April 15, 2014

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City of Brass

For my article this week, I’m going to touch on the recently spoiled card:

Mana Confluence

At first glance, it appears to be a functional reprint of City of Brass, although if you delve a bit deeper, there are a few subtle differences. City of Brass deals one damage to you after you tap it for Mana, whereas Mana Confluence requires a one-life investment in order to be activated in the first place. The situations this is relevant are few and far between, and are mostly inherent to older formats. For instance, if your opponent is at three life, you are at one and holding a Lightning Bolt, you can tap the City of Brass for mana, and respond to the damage it deals to you with the Lightning Bolt and kill your opponent – whereas with Mana Confluence this is not possible. A more likely scenario comes up when playing against Rishadan Port. If your opponent forces you to tap your City of Brass, you will still take one damage, but if they tap your Mana Confluence, you will suffer no such pain. Basically, Mana Confluence is almost strictly better than City of Brass, but not entirely.

While Mana Confluence will certainly have an impact on the Eternal Formats (Dredge Decks no longer need to play Gemstone Mine, for instance), I’m going to focus a bit more on the impact to the standard format.

The Mana currently available in Standard is quite powerful. Three colour decks are readily playable, and Scry Lands offer a great way to help prevent flooding. The weakest aspect of Standard has been the multicolour aggressive decks. Two-plus colour beatdown decks have had a hard time being able to cast their spells on curve with half (or more if you’re playing guildgates) their lands coming in to play tapped. Midrange and Control decks are fine with the extra information provided by the scry lands in exchange for not placing as much pressure or the opponent, however, for an aggressive deck casting a one drop on turn one, a two drop on turn two and following it up with another on-curve play on turn three can mean the difference between victory and defeat (particularly when playing against decks with Supreme Verdict). Having access to a land that comes in to play untapped and can produce whatever kind of mana you need is just what the aggro-doctor ordered. The one-life cost is nearly irrelevant when you’re the deck placing the pressure on the opponent.

There is another advantage to having better mana available, and this fact is relevant to the midrange strategies as well. With the full set of scry lands available AND Mana Confluence, it becomes less of a liability to play a full set (or at least more) Mutavaults. Mutavault is silently one of the top three cards in Standard (the others being Thoughtseize and Sphinx’s Revelation). Having a land that dodges sorcery speed removal, mitigates mana-flood (by giving you something to do with your lands) and provides either a blocker, or an additional attacker is pretty unreal. The largest drawback to Mutavault has always been the fact that it only produces colourless mana, making it hard to play a full set in decks that have more than one colour. The addition of Mana Confluence means that decks now have another four lands to smooth out their manabase, and that reduces the risk of playing a higher number of colourless lands. It’s worth noting that the current control decks in Standard likely do not want to play Mana Confluence. Mana fixing is quite powerful already, and the current Blue-White-X decks play more Scry lands than shock lands. A land that can produce any colour of mana is certainly powerful in those decks, but having to pay a life per activation can really add up, especially against the newly powered aggressive decks.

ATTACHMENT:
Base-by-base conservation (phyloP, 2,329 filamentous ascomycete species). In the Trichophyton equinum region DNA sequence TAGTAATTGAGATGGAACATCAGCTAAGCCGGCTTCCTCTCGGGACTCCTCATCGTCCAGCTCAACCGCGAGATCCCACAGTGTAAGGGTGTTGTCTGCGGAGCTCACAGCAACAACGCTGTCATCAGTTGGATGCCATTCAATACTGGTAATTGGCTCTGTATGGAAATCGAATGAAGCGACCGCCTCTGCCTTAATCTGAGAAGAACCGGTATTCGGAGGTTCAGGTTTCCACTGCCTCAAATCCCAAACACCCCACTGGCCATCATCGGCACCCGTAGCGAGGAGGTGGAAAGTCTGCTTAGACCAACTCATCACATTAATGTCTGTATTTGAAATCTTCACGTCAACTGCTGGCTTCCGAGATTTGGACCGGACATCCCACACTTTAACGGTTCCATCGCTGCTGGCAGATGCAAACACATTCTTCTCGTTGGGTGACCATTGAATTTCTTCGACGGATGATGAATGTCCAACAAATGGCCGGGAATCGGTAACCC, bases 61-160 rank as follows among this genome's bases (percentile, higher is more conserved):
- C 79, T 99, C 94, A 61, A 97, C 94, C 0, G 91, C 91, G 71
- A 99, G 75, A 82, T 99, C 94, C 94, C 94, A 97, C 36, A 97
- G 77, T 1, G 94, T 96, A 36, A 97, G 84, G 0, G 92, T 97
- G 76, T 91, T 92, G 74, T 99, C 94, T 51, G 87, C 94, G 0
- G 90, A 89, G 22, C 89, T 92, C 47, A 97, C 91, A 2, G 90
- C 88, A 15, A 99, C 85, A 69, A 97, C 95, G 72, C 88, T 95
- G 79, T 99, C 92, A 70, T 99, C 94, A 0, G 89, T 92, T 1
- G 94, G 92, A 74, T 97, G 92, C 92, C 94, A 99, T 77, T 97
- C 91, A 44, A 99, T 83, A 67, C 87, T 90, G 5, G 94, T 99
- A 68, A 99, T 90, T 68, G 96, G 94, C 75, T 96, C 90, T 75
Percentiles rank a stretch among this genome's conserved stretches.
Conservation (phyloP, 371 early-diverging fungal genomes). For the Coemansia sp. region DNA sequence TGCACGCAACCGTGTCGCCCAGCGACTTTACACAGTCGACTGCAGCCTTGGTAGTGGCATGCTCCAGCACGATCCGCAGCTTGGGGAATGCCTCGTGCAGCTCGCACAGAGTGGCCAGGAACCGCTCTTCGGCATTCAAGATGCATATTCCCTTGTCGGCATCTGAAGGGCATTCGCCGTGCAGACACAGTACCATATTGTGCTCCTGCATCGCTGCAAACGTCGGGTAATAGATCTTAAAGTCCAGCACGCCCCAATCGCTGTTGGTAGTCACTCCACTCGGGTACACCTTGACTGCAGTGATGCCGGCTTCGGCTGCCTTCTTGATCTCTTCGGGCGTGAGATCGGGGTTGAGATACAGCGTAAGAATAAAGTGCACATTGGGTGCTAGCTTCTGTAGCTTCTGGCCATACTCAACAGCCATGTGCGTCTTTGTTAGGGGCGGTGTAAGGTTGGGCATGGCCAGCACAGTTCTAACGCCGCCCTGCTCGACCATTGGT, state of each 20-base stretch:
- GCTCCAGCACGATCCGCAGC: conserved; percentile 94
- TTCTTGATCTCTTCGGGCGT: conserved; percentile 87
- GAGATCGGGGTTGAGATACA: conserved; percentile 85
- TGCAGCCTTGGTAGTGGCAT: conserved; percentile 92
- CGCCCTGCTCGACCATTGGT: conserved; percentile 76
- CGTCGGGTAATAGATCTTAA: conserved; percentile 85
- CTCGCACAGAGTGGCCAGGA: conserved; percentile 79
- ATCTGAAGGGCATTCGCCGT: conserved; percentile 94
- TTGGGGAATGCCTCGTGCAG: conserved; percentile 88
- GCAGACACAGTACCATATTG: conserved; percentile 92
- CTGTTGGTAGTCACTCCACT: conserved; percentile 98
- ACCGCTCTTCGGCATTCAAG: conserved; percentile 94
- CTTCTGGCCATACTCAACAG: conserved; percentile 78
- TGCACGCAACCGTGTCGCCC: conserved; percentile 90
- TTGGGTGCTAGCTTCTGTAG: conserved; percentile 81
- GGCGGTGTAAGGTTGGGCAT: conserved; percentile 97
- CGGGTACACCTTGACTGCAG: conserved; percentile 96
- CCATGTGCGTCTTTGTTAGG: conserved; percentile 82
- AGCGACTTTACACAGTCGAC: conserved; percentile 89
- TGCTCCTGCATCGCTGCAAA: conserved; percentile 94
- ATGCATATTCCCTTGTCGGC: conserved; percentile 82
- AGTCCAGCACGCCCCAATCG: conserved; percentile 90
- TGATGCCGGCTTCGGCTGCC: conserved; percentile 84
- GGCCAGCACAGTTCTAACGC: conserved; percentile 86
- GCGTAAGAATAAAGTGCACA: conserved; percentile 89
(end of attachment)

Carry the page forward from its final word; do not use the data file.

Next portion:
The final point I’m going to touch on is the possible impact Mana Confluence will have on the Block Constructed Pro Tour. There has been some discussion on the potential banning of Elspeth, Sun’s Champion. While it’s obviously too soon to call for something like that (seeing as Journey in to Nyx isn’t even fully spoiled yet), the printing of this land is even more reason that it wont be necessary – for the same reason the land will be effective in standard. Better early mana means better aggressive decks, and while Elspeth is an insanely powerful card, if the opponent is dead before turn six then even the Sun’s Champion can’t rally a comeback.

Props to Phil Samms and Dan Lanthier for their thoughts on the card. We had a whole discussion about it and it inspired some of the content.

That’s all I’ve got for now! Thanks for reading!